Absolute Poker Owner Pleads Guilty to Bank Fraud

Brent Beckley, one of the owners of Absolute Poker pleaded guilty to charges of conspiring to contravene U.S. anti-internet gambling laws, conspiracy to commit bank fraud and conspiracy to commit wire fraud.

Absolute Poker was one of the biggest online poker sites operating in the U.S. when federal authorities cracked down on Black Friday, April 15, and seized the company’s internet domain name and assets associated with the domain name. The operations of two other major online poker websites – Full Tilt Poker and PokerStars – were also shut down as part of the federal action.

Owners, directors and other associates of the three companies were charged under the Unlawful Internet Gambling Enforcement Act and other U.S. laws.

Brent Beckley, part owner of Absolute Poker, told Judge Ronal Ellis that under the name of Absolute Poker he facilitated internet betting by accepting credit card payments from players. To proceed with the processing of these payments he misrepresented the purpose of these payments. Beckley agreed that he was aware of the illegal nature of his activities.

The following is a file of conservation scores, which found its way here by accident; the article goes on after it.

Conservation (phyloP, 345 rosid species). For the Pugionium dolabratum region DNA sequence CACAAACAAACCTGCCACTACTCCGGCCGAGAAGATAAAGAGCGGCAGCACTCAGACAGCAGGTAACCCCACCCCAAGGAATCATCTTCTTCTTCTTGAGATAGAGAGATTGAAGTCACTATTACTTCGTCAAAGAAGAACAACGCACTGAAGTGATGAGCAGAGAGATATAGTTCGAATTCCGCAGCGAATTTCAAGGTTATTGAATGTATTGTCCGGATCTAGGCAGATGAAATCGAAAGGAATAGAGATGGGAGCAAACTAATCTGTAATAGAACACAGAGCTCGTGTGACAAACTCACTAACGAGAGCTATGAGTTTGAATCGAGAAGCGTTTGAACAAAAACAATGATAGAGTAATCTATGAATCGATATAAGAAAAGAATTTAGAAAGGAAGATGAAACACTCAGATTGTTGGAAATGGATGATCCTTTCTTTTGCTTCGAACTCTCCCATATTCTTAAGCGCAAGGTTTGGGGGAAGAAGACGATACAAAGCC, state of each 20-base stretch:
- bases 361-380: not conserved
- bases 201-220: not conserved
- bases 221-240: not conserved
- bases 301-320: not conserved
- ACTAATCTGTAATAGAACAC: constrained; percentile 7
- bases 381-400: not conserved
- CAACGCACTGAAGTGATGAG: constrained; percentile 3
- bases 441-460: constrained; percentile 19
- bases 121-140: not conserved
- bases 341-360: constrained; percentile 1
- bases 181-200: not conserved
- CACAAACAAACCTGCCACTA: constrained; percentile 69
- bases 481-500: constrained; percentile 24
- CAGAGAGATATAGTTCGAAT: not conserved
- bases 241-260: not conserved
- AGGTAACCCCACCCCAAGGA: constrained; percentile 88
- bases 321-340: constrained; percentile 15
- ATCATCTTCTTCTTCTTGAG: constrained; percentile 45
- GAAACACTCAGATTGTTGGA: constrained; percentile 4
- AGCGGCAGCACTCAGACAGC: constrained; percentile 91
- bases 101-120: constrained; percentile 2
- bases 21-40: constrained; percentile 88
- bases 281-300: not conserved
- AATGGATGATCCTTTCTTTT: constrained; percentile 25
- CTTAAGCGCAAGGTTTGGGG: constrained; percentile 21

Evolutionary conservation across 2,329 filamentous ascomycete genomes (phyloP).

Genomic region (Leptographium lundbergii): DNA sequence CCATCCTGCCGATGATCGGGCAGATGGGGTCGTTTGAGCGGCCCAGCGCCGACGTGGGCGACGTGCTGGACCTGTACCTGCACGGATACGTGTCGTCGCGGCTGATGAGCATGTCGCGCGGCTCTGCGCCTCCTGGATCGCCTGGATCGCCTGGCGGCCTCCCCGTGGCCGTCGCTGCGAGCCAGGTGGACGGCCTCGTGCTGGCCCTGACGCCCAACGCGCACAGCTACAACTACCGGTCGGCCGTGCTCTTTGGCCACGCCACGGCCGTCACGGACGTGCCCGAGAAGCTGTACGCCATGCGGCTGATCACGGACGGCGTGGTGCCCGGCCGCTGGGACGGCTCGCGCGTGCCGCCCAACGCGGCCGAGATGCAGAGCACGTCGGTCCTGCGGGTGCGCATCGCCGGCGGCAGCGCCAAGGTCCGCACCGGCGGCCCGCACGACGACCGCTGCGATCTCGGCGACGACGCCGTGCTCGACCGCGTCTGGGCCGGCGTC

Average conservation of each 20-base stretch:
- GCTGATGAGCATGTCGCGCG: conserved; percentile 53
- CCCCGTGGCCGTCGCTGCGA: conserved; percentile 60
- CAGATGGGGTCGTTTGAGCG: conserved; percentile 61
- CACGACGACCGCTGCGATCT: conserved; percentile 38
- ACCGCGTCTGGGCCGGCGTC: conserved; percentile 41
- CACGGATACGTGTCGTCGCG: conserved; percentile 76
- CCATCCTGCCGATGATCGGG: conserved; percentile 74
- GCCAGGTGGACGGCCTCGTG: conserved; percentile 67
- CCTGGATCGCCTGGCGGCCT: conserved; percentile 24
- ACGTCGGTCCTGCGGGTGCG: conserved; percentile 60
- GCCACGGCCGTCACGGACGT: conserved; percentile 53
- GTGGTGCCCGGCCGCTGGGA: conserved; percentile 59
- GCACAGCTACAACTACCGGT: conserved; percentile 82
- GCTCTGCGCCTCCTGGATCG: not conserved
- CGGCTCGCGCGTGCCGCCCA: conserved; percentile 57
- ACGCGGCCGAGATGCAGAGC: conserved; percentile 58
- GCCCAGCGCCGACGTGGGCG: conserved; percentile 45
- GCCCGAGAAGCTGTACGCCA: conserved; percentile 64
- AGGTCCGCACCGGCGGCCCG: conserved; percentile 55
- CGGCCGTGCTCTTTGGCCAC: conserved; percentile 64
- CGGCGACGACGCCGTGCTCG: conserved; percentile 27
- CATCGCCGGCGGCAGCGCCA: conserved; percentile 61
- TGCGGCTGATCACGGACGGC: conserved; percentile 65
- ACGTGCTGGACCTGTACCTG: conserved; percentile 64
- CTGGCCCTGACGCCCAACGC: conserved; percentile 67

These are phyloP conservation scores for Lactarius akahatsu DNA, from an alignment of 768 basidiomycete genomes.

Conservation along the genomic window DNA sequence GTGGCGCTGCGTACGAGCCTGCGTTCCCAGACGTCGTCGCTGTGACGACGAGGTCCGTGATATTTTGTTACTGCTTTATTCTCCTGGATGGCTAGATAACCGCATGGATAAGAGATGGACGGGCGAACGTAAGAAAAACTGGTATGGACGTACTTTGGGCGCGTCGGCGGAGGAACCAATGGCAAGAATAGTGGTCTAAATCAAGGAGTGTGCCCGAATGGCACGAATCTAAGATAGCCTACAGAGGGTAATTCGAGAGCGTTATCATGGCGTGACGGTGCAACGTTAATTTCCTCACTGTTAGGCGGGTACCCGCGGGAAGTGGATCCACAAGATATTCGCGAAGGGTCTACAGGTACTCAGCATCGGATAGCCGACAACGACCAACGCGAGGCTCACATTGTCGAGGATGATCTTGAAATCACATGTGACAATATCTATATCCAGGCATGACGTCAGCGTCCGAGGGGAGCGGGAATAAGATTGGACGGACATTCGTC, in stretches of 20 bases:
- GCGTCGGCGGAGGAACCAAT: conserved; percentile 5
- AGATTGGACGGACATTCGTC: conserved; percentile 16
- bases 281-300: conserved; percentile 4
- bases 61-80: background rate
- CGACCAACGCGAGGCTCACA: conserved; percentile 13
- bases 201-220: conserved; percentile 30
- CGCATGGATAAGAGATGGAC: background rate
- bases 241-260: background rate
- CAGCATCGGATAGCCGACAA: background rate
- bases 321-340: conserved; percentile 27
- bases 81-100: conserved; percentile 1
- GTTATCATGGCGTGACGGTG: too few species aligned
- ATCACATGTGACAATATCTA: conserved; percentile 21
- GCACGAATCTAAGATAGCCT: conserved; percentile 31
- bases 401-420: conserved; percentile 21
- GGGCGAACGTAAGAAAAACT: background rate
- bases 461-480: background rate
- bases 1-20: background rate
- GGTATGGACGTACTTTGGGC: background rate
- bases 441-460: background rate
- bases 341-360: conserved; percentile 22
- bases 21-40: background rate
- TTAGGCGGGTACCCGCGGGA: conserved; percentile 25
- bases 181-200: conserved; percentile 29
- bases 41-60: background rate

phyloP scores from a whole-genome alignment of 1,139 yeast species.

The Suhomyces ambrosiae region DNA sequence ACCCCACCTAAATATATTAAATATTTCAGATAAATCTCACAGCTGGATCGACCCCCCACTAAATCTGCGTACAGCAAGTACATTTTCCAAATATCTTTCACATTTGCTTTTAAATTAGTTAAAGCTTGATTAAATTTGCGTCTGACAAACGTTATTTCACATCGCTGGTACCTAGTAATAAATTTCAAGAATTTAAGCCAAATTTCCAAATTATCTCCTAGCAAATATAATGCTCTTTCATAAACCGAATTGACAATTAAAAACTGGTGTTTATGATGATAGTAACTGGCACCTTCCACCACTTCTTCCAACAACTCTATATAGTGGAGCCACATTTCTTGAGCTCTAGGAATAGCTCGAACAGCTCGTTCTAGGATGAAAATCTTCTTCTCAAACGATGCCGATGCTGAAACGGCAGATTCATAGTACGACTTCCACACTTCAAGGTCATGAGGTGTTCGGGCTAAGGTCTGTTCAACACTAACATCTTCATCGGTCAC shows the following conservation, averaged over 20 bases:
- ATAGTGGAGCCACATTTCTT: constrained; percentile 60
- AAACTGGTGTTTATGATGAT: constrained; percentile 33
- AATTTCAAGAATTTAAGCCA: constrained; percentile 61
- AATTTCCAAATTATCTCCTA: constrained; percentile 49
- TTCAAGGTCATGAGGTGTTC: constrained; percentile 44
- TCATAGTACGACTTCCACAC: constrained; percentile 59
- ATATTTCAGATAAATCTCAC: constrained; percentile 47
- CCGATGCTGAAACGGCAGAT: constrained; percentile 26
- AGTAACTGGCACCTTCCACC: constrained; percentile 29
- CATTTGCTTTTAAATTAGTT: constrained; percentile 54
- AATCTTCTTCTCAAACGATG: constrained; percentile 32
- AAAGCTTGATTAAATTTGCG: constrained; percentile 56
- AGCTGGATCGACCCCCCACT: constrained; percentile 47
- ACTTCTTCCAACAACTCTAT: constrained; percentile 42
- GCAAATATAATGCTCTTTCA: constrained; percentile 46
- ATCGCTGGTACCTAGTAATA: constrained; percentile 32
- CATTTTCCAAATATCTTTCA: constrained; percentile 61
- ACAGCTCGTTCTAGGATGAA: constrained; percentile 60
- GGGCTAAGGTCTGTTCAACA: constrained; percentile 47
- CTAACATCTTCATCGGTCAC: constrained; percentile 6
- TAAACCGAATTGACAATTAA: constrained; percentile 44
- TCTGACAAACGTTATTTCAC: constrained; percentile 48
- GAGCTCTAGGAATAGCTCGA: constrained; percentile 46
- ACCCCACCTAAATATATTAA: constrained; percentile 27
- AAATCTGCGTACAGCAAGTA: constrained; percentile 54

To ensure the processing of the credit card payments he employed a specialist “payment processor”, Ira Rubin, who processed the e-checks by fraudulently disguising them as payroll processing and affiliate marketing and by misrepresenting Absolute Poker as online electronics merchants. Rubin has been evading arrest on telemarketing fraud charges by hiding in Central America.

Beckley reportedly has struck a plea bargain that will see him serve only between 12 and 18 months as against the possible maximum of 30 years in prison that bank fraud charges carry. Ira Rubin is also close to striking a plea deal, according to his lawyer.

According to the prosecution, the poker companies collected billions of dollars of bets from players and roughly one third or more of this money went as revenue to the companies.